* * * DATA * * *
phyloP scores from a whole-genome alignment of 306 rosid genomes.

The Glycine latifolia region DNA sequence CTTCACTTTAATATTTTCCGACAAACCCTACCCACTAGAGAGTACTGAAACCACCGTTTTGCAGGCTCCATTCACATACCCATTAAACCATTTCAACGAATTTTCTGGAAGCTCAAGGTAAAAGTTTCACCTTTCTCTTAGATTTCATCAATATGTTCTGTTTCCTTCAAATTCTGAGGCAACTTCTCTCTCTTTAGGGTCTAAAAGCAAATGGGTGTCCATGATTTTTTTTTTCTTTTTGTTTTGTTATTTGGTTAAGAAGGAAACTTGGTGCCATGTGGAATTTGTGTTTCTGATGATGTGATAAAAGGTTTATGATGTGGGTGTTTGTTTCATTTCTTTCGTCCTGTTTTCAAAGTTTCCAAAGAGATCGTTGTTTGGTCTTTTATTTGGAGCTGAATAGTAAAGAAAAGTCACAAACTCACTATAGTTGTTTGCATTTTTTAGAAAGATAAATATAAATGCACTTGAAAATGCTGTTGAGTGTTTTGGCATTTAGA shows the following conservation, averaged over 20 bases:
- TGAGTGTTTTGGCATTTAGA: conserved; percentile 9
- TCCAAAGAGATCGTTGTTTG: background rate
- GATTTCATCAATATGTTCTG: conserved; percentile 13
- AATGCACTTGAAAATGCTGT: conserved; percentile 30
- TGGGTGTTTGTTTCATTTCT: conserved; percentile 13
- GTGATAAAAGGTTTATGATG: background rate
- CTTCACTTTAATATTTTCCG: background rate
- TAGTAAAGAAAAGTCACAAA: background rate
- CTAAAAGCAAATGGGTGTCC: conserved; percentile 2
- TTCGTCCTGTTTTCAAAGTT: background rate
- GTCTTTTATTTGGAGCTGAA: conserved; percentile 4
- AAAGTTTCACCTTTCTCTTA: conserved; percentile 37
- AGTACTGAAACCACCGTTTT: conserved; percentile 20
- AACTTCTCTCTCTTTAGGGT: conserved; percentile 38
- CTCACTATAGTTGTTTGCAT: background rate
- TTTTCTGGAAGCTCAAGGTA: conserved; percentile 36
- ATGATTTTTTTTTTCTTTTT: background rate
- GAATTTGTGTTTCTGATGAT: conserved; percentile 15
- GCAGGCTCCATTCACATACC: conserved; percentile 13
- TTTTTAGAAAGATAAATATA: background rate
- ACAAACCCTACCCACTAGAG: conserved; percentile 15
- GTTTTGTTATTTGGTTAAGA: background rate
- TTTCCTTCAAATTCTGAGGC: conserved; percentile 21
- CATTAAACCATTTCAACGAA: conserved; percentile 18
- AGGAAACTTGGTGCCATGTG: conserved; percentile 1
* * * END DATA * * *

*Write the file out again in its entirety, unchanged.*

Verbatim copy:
phyloP scores from a whole-genome alignment of 306 rosid genomes.

The Glycine latifolia region DNA sequence CTTCACTTTAATATTTTCCGACAAACCCTACCCACTAGAGAGTACTGAAACCACCGTTTTGCAGGCTCCATTCACATACCCATTAAACCATTTCAACGAATTTTCTGGAAGCTCAAGGTAAAAGTTTCACCTTTCTCTTAGATTTCATCAATATGTTCTGTTTCCTTCAAATTCTGAGGCAACTTCTCTCTCTTTAGGGTCTAAAAGCAAATGGGTGTCCATGATTTTTTTTTTCTTTTTGTTTTGTTATTTGGTTAAGAAGGAAACTTGGTGCCATGTGGAATTTGTGTTTCTGATGATGTGATAAAAGGTTTATGATGTGGGTGTTTGTTTCATTTCTTTCGTCCTGTTTTCAAAGTTTCCAAAGAGATCGTTGTTTGGTCTTTTATTTGGAGCTGAATAGTAAAGAAAAGTCACAAACTCACTATAGTTGTTTGCATTTTTTAGAAAGATAAATATAAATGCACTTGAAAATGCTGTTGAGTGTTTTGGCATTTAGA shows the following conservation, averaged over 20 bases:
- TGAGTGTTTTGGCATTTAGA: conserved; percentile 9
- TCCAAAGAGATCGTTGTTTG: background rate
- GATTTCATCAATATGTTCTG: conserved; percentile 13
- AATGCACTTGAAAATGCTGT: conserved; percentile 30
- TGGGTGTTTGTTTCATTTCT: conserved; percentile 13
- GTGATAAAAGGTTTATGATG: background rate
- CTTCACTTTAATATTTTCCG: background rate
- TAGTAAAGAAAAGTCACAAA: background rate
- CTAAAAGCAAATGGGTGTCC: conserved; percentile 2
- TTCGTCCTGTTTTCAAAGTT: background rate
- GTCTTTTATTTGGAGCTGAA: conserved; percentile 4
- AAAGTTTCACCTTTCTCTTA: conserved; percentile 37
- AGTACTGAAACCACCGTTTT: conserved; percentile 20
- AACTTCTCTCTCTTTAGGGT: conserved; percentile 38
- CTCACTATAGTTGTTTGCAT: background rate
- TTTTCTGGAAGCTCAAGGTA: conserved; percentile 36
- ATGATTTTTTTTTTCTTTTT: background rate
- GAATTTGTGTTTCTGATGAT: conserved; percentile 15
- GCAGGCTCCATTCACATACC: conserved; percentile 13
- TTTTTAGAAAGATAAATATA: background rate
- ACAAACCCTACCCACTAGAG: conserved; percentile 15
- GTTTTGTTATTTGGTTAAGA: background rate
- TTTCCTTCAAATTCTGAGGC: conserved; percentile 21
- CATTAAACCATTTCAACGAA: conserved; percentile 18
- AGGAAACTTGGTGCCATGTG: conserved; percentile 1